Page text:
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Page 24. 1870. Special Collections, University of Houston Libraries. University of Houston Digital Library. Web. August 21, 2014. http://digital.lib.uh.edu/collection/p15195coll11/item/43.

Disclaimer: This is a general citation for reference purposes. Please consult the most recent edition of your style manual for the proper formatting of the type of source you are citing. If the date given in the citation does not match the date on the digital item, use the more accurate date below the digital item.

(1870). Page 24. Scenes from the Middle East. Special Collections, University of Houston Libraries. Retrieved from http://digital.lib.uh.edu/collection/p15195coll11/item/43

Disclaimer: This is a general citation for reference purposes. Please consult the most recent edition of your style manual for the proper formatting of the type of source you are citing. If the date given in the citation does not match the date on the digital item, use the more accurate date below the digital item.

Page 24, 1870, Scenes from the Middle East, Special Collections, University of Houston Libraries, accessed August 21, 2014, http://digital.lib.uh.edu/collection/p15195coll11/item/43.

Disclaimer: This is a general citation for reference purposes. Please consult the most recent edition of your style manual for the proper formatting of the type of source you are citing. If the date given in the citation does not match the date on the digital item, use the more accurate date below the digital item.

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Title Page 24
Creator (Local)
  • Holland, Frederick Whitmore, 1837-1880
Contributor (LCNAF)
  • Society for Promoting Christian Knowledge (Great Britain). Committee of General Literature and Education
Publisher Jas. Truscott and Son
Place of Creation (TGN)
  • London, England
Date 1870
Description Sinai and Jerusalem; or, Scenes from Bible Lands: Illustrated by Twelve Colored Photographic Views, Including a Panorama of Jerusalem, With Descriptive Letterpress. London: Printed by Jas. Truscott and Son, Suffolk Lane, City.
Subject.Topical (LCSH)
  • Palestine--Description and travel
  • Sinai Peninsula--Description and travel
  • Jerusalem--Description and travel
  • Human geography
Subject.Name (Local)
  • Holland, Frederick Whitmore, 1837-1880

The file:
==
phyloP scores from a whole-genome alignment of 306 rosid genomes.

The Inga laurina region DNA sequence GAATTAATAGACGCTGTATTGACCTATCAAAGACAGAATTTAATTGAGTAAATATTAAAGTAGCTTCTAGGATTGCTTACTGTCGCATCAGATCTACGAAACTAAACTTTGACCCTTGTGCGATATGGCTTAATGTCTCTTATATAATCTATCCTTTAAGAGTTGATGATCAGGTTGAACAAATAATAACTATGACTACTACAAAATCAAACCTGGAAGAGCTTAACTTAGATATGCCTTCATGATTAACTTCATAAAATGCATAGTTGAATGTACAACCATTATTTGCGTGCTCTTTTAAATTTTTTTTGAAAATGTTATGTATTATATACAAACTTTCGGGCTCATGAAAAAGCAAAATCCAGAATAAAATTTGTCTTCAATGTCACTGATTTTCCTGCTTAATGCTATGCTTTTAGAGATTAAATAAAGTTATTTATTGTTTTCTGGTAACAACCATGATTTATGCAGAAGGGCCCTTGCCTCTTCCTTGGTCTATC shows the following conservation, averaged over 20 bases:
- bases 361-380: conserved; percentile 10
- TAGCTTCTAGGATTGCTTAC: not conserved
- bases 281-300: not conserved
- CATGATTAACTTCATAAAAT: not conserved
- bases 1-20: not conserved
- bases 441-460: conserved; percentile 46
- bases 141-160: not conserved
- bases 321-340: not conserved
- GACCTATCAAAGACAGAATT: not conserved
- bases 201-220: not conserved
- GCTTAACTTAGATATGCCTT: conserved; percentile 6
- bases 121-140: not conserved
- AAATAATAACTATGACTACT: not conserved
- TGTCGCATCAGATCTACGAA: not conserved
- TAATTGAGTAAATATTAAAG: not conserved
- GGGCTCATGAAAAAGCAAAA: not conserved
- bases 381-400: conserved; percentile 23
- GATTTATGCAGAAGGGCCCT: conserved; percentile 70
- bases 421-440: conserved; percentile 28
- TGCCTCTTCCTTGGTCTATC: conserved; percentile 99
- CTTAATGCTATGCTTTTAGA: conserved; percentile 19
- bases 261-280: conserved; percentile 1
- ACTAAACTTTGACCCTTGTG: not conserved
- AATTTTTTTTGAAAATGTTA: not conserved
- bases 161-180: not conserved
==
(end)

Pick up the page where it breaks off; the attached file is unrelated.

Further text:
Subject.Geographic (TGN)
  • Palestine
  • Sinai Peninsula
  • Jerusalem
Genre (AAT)
  • illustrated books
Language English
Physical Description 52 pages, illustrated, XII colored plates (1 fold.), 28 cm; Purple cloth stamped in black, gold, red and green. Bevelled edges. Edges gilt.
Type (DCMI)
  • Text
Format (IMT)
  • image/jpeg
Original Item Location DS107 .H64 1870
Original Item URL http://library.uh.edu/record=b3601783~S11
Digital Collection Scenes from the Middle East
Digital Collection URL http://digital.lib.uh.edu/collection/p15195coll11
Repository Special Collections, University of Houston Libraries
Repository URL http://info.lib.uh.edu/about/campus-libraries-collections/special-collections
Use and Reproduction This image is in the public domain and may be used freely. If publishing in print, electronically, or on a website, please cite the item using the citation button.
File name meast_201009_052.jpg
Transcript MOUNT SINAI. a mosque, which has long fallen into decay. The monks regard this southern peak as the spot from which the Law was given; but it cannot really be so, since ther eis no suitable place for the assembling of the Israelites in the valley beneath - the Wady Sebaiyeh. The two northern peaks, which rise up from the plain of Er Rahah, have a far better claim to that honour; and there can now be little doubt that it was upon them that the Lord descended in fire, and that here were "the thunders and lightnings, and the thick cloud upon the Mount, and the voice of the trumpet excveeding loud, so that all the people that was in the camp trembled." These peaks are known by the name of Ras Sufsafeh, "the head of the willow," being so called from a willow-tree, that grows near a little chape, in the basin behind them. An elevated basin, enclosed by surrounding peaks, is a common feature in the granitic mountains. And such, more or less, is the character of the top of Jebel Musa: only here there are several basins separated by ridges of rock. These hollows generally produce a considerable amount of vegetation; and all those on Jebel Musa were formerly cultivated by the monks and hermits, the ruins of whose cells and chapels are still to be seen. The sides of the mountain are very precipitous; on the north and south they are perfectly inaccessible, but there are three paths on the east, and two on the west, by which the summit can be reached. The eastern paths consist of (1) a steep, rocky slope, leading up from the bottom of the convent valley to the basin immediately behind the peaks of Ras Sufsafeh; (2) a flight of rough steps up a ravine above the convent, which is the usual mode of ascent, and leads to the summit of the southern peak; (3) a carriage-road, made by the soldiers of the late Abbas Pasha, who intended to build a palace for himself at the top of Mount Sinai, but was happily led to select another mountain for its erection before the road was quite completed. This road rises from the shoulder of the mountain, at the head of the convent valley, and joins the one last mentioned in the centeral basin. The western paths lead up from the valley beneath to the same basin, one of them only being used at the present day. Which of these five paths was the one by which Moses ascended the mountain, it is, of course, impossible to say; but the first on ementioned appears to me to answer
Page Sequence Number S027